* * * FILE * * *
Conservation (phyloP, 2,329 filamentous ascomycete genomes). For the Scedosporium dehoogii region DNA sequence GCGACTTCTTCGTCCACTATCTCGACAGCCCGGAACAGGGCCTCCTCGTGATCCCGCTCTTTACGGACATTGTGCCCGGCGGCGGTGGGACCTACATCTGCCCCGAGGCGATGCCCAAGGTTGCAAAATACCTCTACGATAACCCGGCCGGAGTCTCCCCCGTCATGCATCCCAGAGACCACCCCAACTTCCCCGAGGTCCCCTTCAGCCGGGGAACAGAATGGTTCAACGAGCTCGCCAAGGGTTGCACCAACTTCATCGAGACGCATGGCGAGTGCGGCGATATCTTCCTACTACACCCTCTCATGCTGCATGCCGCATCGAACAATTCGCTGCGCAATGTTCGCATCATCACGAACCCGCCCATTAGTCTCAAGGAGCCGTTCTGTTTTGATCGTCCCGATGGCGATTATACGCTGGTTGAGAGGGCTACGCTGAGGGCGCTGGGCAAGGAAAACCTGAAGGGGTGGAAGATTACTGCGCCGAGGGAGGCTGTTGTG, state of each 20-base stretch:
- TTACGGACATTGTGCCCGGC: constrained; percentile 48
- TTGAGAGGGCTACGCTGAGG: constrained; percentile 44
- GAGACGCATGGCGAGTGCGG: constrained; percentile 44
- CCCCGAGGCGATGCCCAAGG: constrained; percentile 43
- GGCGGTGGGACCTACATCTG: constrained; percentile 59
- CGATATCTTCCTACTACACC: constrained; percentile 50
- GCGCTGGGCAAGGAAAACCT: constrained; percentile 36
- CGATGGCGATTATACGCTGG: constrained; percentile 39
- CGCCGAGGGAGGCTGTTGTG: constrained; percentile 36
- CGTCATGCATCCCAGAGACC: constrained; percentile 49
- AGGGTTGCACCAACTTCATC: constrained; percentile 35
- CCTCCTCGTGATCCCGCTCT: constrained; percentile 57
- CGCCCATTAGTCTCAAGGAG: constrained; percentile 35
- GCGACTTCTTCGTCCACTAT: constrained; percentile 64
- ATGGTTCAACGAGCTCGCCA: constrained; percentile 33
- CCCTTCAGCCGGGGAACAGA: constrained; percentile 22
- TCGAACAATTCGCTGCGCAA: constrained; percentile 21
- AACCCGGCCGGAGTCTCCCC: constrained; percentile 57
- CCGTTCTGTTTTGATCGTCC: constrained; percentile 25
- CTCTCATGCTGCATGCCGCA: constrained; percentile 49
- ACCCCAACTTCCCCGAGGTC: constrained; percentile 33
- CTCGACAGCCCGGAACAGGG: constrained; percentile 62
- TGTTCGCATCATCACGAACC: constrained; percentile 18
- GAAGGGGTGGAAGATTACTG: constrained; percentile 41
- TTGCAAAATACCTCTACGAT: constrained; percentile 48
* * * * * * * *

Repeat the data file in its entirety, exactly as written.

Conservation (phyloP, 2,329 filamentous ascomycete genomes). For the Scedosporium dehoogii region DNA sequence GCGACTTCTTCGTCCACTATCTCGACAGCCCGGAACAGGGCCTCCTCGTGATCCCGCTCTTTACGGACATTGTGCCCGGCGGCGGTGGGACCTACATCTGCCCCGAGGCGATGCCCAAGGTTGCAAAATACCTCTACGATAACCCGGCCGGAGTCTCCCCCGTCATGCATCCCAGAGACCACCCCAACTTCCCCGAGGTCCCCTTCAGCCGGGGAACAGAATGGTTCAACGAGCTCGCCAAGGGTTGCACCAACTTCATCGAGACGCATGGCGAGTGCGGCGATATCTTCCTACTACACCCTCTCATGCTGCATGCCGCATCGAACAATTCGCTGCGCAATGTTCGCATCATCACGAACCCGCCCATTAGTCTCAAGGAGCCGTTCTGTTTTGATCGTCCCGATGGCGATTATACGCTGGTTGAGAGGGCTACGCTGAGGGCGCTGGGCAAGGAAAACCTGAAGGGGTGGAAGATTACTGCGCCGAGGGAGGCTGTTGTG, state of each 20-base stretch:
- TTACGGACATTGTGCCCGGC: constrained; percentile 48
- TTGAGAGGGCTACGCTGAGG: constrained; percentile 44
- GAGACGCATGGCGAGTGCGG: constrained; percentile 44
- CCCCGAGGCGATGCCCAAGG: constrained; percentile 43
- GGCGGTGGGACCTACATCTG: constrained; percentile 59
- CGATATCTTCCTACTACACC: constrained; percentile 50
- GCGCTGGGCAAGGAAAACCT: constrained; percentile 36
- CGATGGCGATTATACGCTGG: constrained; percentile 39
- CGCCGAGGGAGGCTGTTGTG: constrained; percentile 36
- CGTCATGCATCCCAGAGACC: constrained; percentile 49
- AGGGTTGCACCAACTTCATC: constrained; percentile 35
- CCTCCTCGTGATCCCGCTCT: constrained; percentile 57
- CGCCCATTAGTCTCAAGGAG: constrained; percentile 35
- GCGACTTCTTCGTCCACTAT: constrained; percentile 64
- ATGGTTCAACGAGCTCGCCA: constrained; percentile 33
- CCCTTCAGCCGGGGAACAGA: constrained; percentile 22
- TCGAACAATTCGCTGCGCAA: constrained; percentile 21
- AACCCGGCCGGAGTCTCCCC: constrained; percentile 57
- CCGTTCTGTTTTGATCGTCC: constrained; percentile 25
- CTCTCATGCTGCATGCCGCA: constrained; percentile 49
- ACCCCAACTTCCCCGAGGTC: constrained; percentile 33
- CTCGACAGCCCGGAACAGGG: constrained; percentile 62
- TGTTCGCATCATCACGAACC: constrained; percentile 18
- GAAGGGGTGGAAGATTACTG: constrained; percentile 41
- TTGCAAAATACCTCTACGAT: constrained; percentile 48